The simplicity of the fighting engine means that combos are strung together by tapping the B button, with directions on the left stick altering the combo chain. X allows for throwing shurikens or ninja knives, A is your jump and dodge, while Y manages chakra control. Chakra is a very big part of Full Burst’s combat, as this opens up a character’s fullest potential. Think of it as super metre, but being able to charge it at will by holding down the Y button. Pressing Y will infuse chakra around the character, enabling a one time use to either do a super dash, a more powerful physical attack or a buffed up shuriken throw. Once used, you’ll have to press Y again to engulf in more chakra to gain back this power. Having a full metre and double tapping Y enables a special move that acts like an Ultra move from Street Fighter IV – a cinematic action scene that deals high damage while looking flashy, but most important of all, it’s what you need to use to turn the tide of battle in your favour.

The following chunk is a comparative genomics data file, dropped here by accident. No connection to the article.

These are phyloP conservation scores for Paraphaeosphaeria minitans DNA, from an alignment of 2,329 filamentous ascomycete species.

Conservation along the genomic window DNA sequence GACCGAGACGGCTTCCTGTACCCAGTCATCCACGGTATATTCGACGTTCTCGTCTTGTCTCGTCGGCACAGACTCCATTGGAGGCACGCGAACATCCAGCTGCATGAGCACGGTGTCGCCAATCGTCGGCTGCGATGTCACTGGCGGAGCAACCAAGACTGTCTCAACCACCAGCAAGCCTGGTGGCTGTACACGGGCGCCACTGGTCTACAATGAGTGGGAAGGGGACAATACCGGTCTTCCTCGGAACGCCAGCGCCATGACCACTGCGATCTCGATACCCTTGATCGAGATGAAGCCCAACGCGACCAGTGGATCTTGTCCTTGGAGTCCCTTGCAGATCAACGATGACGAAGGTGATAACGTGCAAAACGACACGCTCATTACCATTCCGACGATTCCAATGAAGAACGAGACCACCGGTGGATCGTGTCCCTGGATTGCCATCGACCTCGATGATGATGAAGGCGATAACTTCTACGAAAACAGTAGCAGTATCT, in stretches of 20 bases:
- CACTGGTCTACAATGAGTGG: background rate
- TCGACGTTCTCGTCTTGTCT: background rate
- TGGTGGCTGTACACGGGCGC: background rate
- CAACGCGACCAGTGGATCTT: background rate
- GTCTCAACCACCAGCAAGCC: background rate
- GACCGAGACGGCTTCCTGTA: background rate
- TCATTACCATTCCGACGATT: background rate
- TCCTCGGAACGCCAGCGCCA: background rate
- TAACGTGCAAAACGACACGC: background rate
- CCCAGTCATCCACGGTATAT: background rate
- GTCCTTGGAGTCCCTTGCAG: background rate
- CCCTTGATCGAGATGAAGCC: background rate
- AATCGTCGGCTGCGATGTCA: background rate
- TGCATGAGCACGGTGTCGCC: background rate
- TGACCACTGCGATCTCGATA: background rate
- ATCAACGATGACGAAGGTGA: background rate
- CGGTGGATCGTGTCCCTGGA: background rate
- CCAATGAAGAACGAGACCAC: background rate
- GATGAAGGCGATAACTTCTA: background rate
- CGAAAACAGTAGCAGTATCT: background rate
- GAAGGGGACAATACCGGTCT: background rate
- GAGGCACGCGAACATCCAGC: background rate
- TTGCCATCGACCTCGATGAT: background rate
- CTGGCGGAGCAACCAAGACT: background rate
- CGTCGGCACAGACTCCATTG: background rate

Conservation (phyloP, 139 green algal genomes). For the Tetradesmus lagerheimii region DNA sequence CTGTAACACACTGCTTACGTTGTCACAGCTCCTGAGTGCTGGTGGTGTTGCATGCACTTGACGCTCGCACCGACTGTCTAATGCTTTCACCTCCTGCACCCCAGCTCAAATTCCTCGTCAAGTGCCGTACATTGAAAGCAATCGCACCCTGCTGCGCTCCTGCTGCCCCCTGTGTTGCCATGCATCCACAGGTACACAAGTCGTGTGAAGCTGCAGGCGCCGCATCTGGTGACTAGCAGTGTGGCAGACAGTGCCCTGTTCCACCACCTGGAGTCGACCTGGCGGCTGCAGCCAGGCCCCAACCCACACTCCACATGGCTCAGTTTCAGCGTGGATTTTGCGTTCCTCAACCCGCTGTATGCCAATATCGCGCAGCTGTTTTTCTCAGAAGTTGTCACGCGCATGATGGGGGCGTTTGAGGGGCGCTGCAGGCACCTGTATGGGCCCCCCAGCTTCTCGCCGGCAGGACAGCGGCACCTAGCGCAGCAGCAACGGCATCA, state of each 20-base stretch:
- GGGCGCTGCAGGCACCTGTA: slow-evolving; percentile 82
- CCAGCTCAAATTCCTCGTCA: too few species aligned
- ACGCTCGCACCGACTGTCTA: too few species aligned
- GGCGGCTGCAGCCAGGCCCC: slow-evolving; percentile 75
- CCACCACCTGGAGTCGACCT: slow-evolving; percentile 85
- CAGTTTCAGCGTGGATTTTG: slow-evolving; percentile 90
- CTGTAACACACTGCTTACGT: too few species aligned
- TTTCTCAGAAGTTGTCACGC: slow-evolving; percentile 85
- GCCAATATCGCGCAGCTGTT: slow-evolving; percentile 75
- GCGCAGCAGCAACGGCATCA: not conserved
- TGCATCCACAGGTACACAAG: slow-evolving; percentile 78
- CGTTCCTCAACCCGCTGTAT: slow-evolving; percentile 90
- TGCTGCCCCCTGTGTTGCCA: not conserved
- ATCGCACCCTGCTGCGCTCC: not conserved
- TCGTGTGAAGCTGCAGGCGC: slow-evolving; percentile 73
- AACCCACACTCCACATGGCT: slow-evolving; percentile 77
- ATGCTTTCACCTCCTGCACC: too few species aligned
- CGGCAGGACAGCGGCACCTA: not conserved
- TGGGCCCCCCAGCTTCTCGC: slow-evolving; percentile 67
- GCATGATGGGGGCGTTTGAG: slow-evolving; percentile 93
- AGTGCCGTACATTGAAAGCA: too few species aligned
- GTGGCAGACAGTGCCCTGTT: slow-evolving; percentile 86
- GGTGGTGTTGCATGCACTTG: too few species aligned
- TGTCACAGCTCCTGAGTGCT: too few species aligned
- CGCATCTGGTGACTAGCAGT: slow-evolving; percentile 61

That’s just brushing over the basics. There are other features, such as the substitution justu, which allows a person to teleport out of a combo to safety, offering the chance to counter the attacker or quickly use of one of four items that are assigned to the D-pad directions. Chakra can be used in the middle of the combo to break the combo string, letting the character restart the combo to deal more damage. It might be a casual fighter, but there’s certainly a lot here to make sure you aren’t bored tapping the attack button all the time. The fights in Full Burst are constantly hectic. There’s no downtime, as players are rushing, jumping and firing off projectiles that make it a lot different from the heavy footsie-based gameplay of Street Fighter or other tournament fighting games. While it’s quite fun, don’t expect the game to be balanced – some characters feel way overpoweed compared to some of the lesser known heroes.